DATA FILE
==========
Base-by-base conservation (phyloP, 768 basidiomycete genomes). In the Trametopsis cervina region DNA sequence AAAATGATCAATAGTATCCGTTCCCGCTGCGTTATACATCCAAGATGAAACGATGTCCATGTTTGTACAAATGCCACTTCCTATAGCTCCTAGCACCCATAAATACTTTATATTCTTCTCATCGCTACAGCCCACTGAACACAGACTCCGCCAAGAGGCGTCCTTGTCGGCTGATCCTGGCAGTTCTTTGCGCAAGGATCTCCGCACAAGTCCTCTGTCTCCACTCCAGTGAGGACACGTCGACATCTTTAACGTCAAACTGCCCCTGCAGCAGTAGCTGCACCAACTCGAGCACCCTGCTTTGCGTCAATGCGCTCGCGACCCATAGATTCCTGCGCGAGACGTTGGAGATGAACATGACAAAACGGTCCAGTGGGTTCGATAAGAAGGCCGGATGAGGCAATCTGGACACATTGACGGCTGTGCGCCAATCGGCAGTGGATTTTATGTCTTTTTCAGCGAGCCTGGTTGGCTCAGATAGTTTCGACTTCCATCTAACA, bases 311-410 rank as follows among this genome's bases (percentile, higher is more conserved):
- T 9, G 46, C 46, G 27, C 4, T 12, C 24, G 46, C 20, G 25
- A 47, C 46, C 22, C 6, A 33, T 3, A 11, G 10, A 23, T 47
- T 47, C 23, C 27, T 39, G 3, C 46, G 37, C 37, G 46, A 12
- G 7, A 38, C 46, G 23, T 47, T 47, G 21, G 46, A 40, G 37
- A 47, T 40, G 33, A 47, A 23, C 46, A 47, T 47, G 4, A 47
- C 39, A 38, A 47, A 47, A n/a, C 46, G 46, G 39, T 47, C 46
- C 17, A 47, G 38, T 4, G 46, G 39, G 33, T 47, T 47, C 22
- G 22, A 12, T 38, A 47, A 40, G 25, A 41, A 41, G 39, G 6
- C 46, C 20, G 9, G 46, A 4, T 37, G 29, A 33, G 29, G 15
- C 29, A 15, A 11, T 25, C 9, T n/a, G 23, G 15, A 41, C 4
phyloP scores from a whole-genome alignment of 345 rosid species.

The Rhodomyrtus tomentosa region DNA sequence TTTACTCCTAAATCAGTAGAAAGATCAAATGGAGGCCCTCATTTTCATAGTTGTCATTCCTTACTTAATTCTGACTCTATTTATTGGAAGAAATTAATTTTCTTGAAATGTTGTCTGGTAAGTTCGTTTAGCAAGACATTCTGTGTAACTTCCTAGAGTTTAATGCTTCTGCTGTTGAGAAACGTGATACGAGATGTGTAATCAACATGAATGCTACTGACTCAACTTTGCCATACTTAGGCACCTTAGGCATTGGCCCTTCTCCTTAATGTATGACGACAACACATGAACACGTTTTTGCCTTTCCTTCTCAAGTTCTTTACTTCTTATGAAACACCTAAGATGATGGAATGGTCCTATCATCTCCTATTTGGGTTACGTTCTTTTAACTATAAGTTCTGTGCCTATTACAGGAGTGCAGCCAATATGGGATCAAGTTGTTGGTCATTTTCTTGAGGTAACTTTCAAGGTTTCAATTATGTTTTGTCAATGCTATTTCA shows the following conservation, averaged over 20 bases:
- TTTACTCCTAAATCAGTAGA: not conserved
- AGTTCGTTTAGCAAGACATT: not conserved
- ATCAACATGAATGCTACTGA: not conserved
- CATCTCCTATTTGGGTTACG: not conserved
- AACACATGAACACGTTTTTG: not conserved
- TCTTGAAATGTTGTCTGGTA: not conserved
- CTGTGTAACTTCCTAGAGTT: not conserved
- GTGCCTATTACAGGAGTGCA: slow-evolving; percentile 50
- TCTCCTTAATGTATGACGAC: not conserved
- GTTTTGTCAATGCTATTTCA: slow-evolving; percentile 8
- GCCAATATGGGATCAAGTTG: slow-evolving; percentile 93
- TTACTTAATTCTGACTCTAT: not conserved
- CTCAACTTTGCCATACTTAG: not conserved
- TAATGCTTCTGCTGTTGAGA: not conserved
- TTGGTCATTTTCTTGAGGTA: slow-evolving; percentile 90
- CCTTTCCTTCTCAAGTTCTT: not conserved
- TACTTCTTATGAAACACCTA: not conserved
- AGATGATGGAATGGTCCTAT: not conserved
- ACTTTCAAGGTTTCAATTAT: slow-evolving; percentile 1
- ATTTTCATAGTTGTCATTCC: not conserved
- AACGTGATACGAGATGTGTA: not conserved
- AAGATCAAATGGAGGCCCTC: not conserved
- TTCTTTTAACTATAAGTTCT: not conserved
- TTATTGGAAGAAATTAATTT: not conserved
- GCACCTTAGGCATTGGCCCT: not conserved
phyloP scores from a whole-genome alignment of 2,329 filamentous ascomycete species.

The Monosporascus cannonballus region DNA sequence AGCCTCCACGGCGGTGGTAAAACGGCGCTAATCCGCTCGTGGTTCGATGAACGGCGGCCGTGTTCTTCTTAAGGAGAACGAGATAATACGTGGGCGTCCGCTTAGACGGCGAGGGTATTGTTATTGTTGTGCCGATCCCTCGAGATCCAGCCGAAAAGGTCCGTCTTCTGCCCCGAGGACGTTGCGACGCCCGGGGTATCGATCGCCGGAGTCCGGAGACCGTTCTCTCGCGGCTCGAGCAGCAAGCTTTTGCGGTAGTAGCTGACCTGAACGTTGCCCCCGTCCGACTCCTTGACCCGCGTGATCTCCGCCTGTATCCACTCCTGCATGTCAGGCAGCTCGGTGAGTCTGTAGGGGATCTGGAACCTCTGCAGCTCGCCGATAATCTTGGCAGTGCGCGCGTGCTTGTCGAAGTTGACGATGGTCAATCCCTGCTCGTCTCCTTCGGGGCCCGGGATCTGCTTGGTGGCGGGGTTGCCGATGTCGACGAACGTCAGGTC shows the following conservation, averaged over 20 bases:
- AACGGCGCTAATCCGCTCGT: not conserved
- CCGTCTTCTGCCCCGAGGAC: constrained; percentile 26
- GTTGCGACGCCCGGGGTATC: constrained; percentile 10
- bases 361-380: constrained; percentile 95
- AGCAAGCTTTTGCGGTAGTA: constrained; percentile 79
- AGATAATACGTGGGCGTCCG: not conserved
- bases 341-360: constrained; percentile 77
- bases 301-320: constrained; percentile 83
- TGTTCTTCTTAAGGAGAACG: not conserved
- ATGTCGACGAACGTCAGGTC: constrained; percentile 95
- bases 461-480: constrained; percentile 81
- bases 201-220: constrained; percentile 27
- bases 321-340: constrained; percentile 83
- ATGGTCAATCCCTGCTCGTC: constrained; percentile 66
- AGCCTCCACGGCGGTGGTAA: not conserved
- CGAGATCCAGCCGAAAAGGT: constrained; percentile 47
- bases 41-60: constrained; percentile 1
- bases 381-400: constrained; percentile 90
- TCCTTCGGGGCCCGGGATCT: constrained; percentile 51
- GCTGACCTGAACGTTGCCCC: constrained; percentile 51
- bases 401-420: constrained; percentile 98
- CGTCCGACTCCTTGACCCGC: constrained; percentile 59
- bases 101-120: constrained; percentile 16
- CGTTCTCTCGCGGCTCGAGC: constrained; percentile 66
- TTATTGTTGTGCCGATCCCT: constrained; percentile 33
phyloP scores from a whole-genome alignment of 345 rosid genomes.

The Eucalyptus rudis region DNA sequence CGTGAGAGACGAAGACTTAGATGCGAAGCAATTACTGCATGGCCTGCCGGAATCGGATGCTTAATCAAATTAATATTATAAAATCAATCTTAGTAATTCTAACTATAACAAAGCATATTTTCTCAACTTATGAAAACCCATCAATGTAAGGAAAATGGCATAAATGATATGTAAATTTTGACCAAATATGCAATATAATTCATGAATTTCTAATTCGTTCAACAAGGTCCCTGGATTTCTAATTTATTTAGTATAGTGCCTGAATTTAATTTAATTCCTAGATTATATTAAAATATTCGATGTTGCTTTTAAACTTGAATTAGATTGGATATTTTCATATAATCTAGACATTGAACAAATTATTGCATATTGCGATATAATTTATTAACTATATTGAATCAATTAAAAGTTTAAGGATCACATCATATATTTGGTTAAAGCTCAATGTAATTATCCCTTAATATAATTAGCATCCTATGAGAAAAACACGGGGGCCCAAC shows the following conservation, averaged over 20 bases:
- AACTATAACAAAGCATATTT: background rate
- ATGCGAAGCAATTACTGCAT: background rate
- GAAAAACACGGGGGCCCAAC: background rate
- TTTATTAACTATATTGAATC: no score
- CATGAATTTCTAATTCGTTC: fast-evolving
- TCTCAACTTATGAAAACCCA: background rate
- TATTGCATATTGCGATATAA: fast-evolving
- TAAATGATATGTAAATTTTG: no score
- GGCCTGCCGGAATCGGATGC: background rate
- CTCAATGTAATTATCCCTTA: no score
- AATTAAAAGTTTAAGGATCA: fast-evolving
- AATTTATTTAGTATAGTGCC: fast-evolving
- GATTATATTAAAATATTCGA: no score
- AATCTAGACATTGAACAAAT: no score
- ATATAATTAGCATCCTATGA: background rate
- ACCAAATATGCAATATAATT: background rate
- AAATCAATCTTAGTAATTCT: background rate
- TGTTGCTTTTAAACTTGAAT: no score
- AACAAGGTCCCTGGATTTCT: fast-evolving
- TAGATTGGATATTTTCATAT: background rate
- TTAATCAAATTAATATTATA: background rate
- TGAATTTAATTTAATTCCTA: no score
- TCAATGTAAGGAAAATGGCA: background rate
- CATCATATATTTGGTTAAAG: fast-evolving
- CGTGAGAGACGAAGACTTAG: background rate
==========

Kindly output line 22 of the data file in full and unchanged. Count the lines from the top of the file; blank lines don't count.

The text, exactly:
- TCTCCTTAATGTATGACGAC: not conserved